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Attenuation of virulence in an apicomplexan hemoparasite results in reduced genome diversity at the population level

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Lau, A. O.T., Kalyanaraman, A., Echaide, I., Palmer, G. H., Bock, R. E., Pedroni, M. J., Rameshkumar, M., Ferreira, M. B., Fletcher, T. I. and McElwain, T. F. (2011) Attenuation of virulence in an apicomplexan hemoparasite results in reduced genome diversity at the population level. BMC Genomics, 12 , 410. ISSN 1471-2164


Article Link: https://doi.org/10.1186/1471-2164-12-410


Background: Virulence acquisition and loss is a dynamic adaptation of pathogens to thrive in changing milieus. We investigated the mechanisms of virulence loss at the whole genome level using Babesia bovis as a model apicomplexan in which genetically related attenuated parasites can be reliably derived from virulent parental strains in the natural host. We expected virulence loss to be accompanied by consistent changes at the gene level, and that such changes would be shared among attenuated parasites of diverse geographic and genetic background.

Results: Surprisingly, while single nucleotide polymorphisms in 14 genes distinguished all attenuated parasites from their virulent parental strains, all non-synonymous changes resulted in no deleterious amino acid modification that could consistently be associated with attenuation (or virulence) in this hemoparasite. Interestingly, however, attenuation significantly reduced the overall population's genome diversity with 81% of base pairs shared among attenuated strains, compared to only 60% of base pairs common among virulent parental parasites. There were significantly fewer genes that were unique to their geographical origins among the attenuated parasites, resulting in a simplified population structure among the attenuated strains.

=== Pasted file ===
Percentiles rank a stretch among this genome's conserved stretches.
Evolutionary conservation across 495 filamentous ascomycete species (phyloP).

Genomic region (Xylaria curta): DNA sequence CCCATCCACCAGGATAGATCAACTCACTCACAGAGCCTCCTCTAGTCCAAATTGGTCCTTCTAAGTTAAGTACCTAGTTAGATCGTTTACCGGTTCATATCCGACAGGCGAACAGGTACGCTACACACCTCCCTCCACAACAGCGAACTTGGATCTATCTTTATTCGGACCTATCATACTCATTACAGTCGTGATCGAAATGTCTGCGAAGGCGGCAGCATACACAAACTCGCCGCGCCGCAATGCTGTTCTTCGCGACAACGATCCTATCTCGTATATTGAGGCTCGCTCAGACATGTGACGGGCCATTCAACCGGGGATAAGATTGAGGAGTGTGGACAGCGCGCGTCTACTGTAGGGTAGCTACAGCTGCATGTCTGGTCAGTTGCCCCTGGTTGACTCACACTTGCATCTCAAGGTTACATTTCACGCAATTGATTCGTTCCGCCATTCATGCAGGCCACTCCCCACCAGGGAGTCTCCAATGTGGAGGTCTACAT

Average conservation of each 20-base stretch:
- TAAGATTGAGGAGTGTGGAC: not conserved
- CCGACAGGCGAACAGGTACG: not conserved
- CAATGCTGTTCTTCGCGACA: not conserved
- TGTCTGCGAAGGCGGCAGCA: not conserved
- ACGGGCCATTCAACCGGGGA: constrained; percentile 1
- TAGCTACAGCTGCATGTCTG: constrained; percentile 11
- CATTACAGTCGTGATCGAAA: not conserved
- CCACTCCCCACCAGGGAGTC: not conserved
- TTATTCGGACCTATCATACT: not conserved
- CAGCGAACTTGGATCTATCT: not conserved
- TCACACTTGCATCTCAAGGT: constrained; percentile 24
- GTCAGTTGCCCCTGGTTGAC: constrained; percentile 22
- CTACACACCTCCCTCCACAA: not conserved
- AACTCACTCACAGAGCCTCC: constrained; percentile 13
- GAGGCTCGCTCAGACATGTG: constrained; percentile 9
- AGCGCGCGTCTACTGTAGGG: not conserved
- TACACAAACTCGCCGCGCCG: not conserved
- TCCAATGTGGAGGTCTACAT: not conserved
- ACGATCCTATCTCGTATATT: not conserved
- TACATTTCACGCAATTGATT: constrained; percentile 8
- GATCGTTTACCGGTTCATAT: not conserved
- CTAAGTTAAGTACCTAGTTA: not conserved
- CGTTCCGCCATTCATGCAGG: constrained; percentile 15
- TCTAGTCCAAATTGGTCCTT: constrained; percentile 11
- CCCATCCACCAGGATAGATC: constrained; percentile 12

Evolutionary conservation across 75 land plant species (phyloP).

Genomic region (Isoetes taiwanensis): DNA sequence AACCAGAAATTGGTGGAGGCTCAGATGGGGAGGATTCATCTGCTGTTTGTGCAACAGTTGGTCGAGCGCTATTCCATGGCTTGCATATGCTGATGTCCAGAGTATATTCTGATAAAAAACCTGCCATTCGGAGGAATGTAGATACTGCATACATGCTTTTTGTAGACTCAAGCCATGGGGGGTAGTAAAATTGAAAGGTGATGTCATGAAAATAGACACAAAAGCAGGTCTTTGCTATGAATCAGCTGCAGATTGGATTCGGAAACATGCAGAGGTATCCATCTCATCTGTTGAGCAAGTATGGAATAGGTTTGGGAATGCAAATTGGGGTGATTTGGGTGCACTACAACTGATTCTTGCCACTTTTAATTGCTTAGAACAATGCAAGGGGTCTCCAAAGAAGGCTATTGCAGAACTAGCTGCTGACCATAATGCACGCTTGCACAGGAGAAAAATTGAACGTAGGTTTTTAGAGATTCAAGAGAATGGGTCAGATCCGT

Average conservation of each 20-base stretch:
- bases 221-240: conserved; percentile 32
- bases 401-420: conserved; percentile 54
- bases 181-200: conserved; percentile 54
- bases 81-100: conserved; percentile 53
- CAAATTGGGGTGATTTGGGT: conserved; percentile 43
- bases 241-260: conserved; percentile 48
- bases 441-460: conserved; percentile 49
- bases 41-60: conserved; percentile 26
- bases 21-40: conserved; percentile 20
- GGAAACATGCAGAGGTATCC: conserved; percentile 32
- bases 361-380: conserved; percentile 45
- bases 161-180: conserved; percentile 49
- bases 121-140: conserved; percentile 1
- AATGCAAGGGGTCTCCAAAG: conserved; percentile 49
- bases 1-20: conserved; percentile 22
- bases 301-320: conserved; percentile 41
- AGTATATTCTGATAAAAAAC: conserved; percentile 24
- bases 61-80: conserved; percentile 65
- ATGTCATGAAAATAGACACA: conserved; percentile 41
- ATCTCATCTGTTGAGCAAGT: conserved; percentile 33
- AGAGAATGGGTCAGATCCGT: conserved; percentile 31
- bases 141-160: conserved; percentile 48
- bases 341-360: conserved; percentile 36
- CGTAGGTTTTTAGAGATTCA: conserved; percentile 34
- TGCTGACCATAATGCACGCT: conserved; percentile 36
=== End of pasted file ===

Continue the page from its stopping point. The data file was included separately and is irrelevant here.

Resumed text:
Conclusions: This simplified structure includes reduced diversity of the variant erythrocyte surface 1 (ves) multigene family repertoire among attenuated parasites when compared to virulent parental strains, possibly suggesting that overall variance in large protein families such as Variant Erythrocyte Surface Antigens has a critical role in expression of the virulence phenotype. In addition, the results suggest that virulence (or attenuation) mechanisms may not be shared among all populations of parasites at the gene level, but instead may reflect expansion or contraction of the population structure in response to shifting milieus.

Item Type:Article
Subjects:Science > Biology > Genetics
Veterinary medicine > Veterinary parasitology
Live Archive:11 Apr 2024 00:56
Last Modified:11 Apr 2024 00:56

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